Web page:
Taking it up a notch
Habitat for Humanity goes "all green" with souped-up solar home and a massivebike ride
After moving into his new home in northeast Houston, Abdimalik Abu now saves about $150 dollars on his monthly electricity bills compared to his neighbors. Even in the dead of summer, he never paid more than $80.
Built by Houston Habitat for Humanity, Abu’s home marks the local chapter’s first project to go “all green.” While it includes the energy-efficient features standard on all Habitat houses — high-end insulation, Energy Star appliances, as well as efficient window systems and roofing materials — the Abu family home is equipped with a 10-panel solar unit for electricity and a dedicated solar-powered water heater.
“It’s also great to see your own work, to live in a house you helped build yourself,” Abu said. “One of our neighbors had a problem with their air conditioning and I was able to fix it for them.”
“The Abu home is a great demo project with a 30 to 50 percent reduction in energy-use compared to the national average,” said Doug Garrison, chairman of the board for Houston Habitat for Humanity. “Utility savings makes housing more affordable. Every dollar saved can go elsewhere — towards a mortgage or food, for example.”
Since 1987, Houston Habitat for Humanity has built nearly 900 affordable homes for working low-income Houstonians. As with all qualified Habitat homebuyers, Abu agreed to a no-interest mortgage and a contribution of 300 hours of “sweat equity” in lieu of a down payment.
“It’s also great to see your own work, to live in a house you helped build yourself,” Abu told CultureMap. “One of our neighbors had a problem with their air conditioning and I was able to fix it for them.”
Completed in December of last year, the home also makes use of healthy interior materials such as non-toxic paint provided by New Living and recycled cabinetry from Houston Habitat ReStore, a home improvement reseller that offering building materials at deeply discounted prices.
“Even inside, it’s like being in fresh air everyday,” Abu said.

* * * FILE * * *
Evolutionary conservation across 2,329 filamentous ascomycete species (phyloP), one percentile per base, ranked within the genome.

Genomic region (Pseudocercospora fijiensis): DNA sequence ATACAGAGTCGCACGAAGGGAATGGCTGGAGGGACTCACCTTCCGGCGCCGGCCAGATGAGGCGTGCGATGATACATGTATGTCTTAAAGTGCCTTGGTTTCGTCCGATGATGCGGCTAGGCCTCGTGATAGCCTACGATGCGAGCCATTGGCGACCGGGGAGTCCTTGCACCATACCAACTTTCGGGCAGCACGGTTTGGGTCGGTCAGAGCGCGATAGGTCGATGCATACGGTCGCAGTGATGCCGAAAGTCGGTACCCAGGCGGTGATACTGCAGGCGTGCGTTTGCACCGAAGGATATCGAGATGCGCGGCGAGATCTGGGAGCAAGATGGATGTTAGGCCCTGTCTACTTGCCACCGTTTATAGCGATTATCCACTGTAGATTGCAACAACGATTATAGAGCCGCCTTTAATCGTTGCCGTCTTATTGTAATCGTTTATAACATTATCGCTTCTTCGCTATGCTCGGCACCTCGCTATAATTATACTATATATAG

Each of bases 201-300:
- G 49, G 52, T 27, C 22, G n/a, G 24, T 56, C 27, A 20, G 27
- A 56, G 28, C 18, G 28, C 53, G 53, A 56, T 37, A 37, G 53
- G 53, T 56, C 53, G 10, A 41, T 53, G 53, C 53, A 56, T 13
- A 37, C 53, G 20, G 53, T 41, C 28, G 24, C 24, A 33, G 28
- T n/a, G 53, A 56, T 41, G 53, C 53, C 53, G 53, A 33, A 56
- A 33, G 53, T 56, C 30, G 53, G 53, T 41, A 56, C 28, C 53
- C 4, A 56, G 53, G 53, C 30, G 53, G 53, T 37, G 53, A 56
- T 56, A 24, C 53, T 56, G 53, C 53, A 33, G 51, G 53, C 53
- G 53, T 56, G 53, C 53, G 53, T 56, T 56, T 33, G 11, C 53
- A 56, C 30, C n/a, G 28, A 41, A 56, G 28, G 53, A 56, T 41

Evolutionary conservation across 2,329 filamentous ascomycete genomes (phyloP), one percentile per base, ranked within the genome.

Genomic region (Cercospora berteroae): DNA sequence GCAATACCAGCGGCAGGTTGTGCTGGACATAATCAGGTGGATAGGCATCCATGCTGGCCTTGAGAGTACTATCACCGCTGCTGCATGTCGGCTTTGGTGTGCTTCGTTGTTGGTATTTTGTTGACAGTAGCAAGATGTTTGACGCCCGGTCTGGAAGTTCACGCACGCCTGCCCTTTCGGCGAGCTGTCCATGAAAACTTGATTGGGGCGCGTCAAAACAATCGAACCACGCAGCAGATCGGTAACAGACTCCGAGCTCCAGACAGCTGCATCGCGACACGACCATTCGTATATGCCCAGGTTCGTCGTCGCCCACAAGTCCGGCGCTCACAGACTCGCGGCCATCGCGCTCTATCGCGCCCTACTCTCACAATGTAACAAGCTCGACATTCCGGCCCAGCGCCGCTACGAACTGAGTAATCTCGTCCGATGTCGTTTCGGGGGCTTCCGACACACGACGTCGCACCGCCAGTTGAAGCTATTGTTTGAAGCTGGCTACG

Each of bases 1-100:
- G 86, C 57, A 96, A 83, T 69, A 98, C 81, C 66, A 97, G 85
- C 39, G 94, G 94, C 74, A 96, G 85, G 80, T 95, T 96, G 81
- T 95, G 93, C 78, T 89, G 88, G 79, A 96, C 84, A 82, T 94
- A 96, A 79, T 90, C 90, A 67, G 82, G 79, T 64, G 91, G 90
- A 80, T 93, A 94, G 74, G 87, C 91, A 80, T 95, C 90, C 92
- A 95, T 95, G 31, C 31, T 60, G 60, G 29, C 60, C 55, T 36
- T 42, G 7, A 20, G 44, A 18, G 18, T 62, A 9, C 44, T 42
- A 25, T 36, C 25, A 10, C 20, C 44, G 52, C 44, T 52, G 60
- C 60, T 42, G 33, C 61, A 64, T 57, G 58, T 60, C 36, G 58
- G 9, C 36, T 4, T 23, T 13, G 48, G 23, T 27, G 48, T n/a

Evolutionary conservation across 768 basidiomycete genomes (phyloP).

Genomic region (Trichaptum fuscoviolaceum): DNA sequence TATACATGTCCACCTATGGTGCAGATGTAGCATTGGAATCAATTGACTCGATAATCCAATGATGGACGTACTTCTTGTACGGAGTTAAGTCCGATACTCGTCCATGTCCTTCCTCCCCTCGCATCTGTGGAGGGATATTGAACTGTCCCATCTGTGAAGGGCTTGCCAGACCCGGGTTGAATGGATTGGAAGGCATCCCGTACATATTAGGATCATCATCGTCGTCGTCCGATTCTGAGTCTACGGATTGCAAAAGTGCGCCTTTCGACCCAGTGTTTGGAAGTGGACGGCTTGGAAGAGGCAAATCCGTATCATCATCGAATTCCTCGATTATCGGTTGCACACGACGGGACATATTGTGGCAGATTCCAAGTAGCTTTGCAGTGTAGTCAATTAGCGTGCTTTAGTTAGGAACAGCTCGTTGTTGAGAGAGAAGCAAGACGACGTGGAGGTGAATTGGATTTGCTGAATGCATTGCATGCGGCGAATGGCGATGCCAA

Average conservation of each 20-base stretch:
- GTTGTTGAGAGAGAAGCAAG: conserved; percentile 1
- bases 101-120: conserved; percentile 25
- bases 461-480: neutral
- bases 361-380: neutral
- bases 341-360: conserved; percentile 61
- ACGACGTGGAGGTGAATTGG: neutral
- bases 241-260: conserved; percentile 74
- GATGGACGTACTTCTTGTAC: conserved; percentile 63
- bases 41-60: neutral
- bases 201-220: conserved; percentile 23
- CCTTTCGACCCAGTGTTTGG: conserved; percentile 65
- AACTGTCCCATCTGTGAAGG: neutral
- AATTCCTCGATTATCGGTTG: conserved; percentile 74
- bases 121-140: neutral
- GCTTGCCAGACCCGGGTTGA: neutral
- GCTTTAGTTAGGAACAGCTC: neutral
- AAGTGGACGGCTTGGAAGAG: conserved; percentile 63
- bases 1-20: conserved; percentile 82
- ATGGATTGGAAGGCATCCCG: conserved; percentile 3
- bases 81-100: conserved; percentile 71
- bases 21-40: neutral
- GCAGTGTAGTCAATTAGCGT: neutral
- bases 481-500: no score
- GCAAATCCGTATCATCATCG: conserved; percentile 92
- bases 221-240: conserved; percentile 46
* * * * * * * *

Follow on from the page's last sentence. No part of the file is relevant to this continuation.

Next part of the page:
Green Mountain Energy, who donated the home’s solar water heaters through its customer donation program called the Sun Club, joined with Houston Habitat last year to help equip three other building projects in the Abus’ neighborhood.
Through $5 individual donations from its customers, the Sun Club has given more than 30 solar aids to Houston-area institutions and non-profits, including the Girl Scouts of San Jacinto, Workshop Houston, and the Chinquapin School in eastern Harris Country. A $140,000-dollar project at the University of Houston will be completed this November, all from donations.
“We have extremely committed customers,” said Tony Napolillo, Green Mountain’s senior communications specialist. “They don’t see coal power, which makes up most of Texas’ energy, as a sustainable option for the future. They want to encourage other types of non-polluting energy sources.”
Pedal Power Too
This Saturday morning at 8:30, Houston Habitat also hosts its Bike to Build event, a family-friendly bike ride to help raise funds for affordable housing throughout the city. The route begins and ends at Discovery Green, looping though the Heights with 10 and 20-mile options. Co-chaired by state representative Carol Alvarado and state senator Rodney Ellis, the event is expected to bring more than 600 cyclists.
A post-ride party immediate follows the trek, complete with live entertainment and activities.